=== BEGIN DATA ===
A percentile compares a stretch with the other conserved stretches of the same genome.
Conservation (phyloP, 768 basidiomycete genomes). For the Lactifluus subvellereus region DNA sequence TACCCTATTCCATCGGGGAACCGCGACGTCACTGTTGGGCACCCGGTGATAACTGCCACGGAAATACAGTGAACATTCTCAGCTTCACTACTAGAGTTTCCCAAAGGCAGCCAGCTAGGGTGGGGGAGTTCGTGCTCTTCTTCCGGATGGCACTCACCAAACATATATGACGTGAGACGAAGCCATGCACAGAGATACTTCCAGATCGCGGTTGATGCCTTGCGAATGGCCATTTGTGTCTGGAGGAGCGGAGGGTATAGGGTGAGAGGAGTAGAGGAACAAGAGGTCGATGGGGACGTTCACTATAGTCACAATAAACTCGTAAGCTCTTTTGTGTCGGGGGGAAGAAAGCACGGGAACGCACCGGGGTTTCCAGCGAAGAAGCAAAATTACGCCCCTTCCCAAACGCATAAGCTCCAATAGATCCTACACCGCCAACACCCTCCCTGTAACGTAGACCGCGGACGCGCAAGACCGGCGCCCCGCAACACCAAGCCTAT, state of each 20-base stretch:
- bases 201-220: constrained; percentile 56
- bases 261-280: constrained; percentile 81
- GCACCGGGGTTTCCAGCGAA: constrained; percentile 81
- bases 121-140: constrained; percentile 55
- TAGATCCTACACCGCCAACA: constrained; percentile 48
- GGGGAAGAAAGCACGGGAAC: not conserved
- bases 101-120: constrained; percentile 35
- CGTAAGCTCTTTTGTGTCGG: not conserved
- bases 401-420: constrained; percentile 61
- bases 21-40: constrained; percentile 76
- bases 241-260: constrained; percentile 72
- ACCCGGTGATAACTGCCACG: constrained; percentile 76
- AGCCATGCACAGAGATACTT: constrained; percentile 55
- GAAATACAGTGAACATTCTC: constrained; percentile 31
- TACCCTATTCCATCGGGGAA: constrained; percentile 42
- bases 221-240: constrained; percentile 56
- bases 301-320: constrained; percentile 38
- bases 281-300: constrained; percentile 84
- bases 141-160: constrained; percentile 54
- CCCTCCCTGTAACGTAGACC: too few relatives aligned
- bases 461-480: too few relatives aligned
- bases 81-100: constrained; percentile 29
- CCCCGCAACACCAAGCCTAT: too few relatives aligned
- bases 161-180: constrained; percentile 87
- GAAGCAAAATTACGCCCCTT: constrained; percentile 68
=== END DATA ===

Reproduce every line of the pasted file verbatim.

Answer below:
A percentile compares a stretch with the other conserved stretches of the same genome.
Conservation (phyloP, 768 basidiomycete genomes). For the Lactifluus subvellereus region DNA sequence TACCCTATTCCATCGGGGAACCGCGACGTCACTGTTGGGCACCCGGTGATAACTGCCACGGAAATACAGTGAACATTCTCAGCTTCACTACTAGAGTTTCCCAAAGGCAGCCAGCTAGGGTGGGGGAGTTCGTGCTCTTCTTCCGGATGGCACTCACCAAACATATATGACGTGAGACGAAGCCATGCACAGAGATACTTCCAGATCGCGGTTGATGCCTTGCGAATGGCCATTTGTGTCTGGAGGAGCGGAGGGTATAGGGTGAGAGGAGTAGAGGAACAAGAGGTCGATGGGGACGTTCACTATAGTCACAATAAACTCGTAAGCTCTTTTGTGTCGGGGGGAAGAAAGCACGGGAACGCACCGGGGTTTCCAGCGAAGAAGCAAAATTACGCCCCTTCCCAAACGCATAAGCTCCAATAGATCCTACACCGCCAACACCCTCCCTGTAACGTAGACCGCGGACGCGCAAGACCGGCGCCCCGCAACACCAAGCCTAT, state of each 20-base stretch:
- bases 201-220: constrained; percentile 56
- bases 261-280: constrained; percentile 81
- GCACCGGGGTTTCCAGCGAA: constrained; percentile 81
- bases 121-140: constrained; percentile 55
- TAGATCCTACACCGCCAACA: constrained; percentile 48
- GGGGAAGAAAGCACGGGAAC: not conserved
- bases 101-120: constrained; percentile 35
- CGTAAGCTCTTTTGTGTCGG: not conserved
- bases 401-420: constrained; percentile 61
- bases 21-40: constrained; percentile 76
- bases 241-260: constrained; percentile 72
- ACCCGGTGATAACTGCCACG: constrained; percentile 76
- AGCCATGCACAGAGATACTT: constrained; percentile 55
- GAAATACAGTGAACATTCTC: constrained; percentile 31
- TACCCTATTCCATCGGGGAA: constrained; percentile 42
- bases 221-240: constrained; percentile 56
- bases 301-320: constrained; percentile 38
- bases 281-300: constrained; percentile 84
- bases 141-160: constrained; percentile 54
- CCCTCCCTGTAACGTAGACC: too few relatives aligned
- bases 461-480: too few relatives aligned
- bases 81-100: constrained; percentile 29
- CCCCGCAACACCAAGCCTAT: too few relatives aligned
- bases 161-180: constrained; percentile 87
- GAAGCAAAATTACGCCCCTT: constrained; percentile 68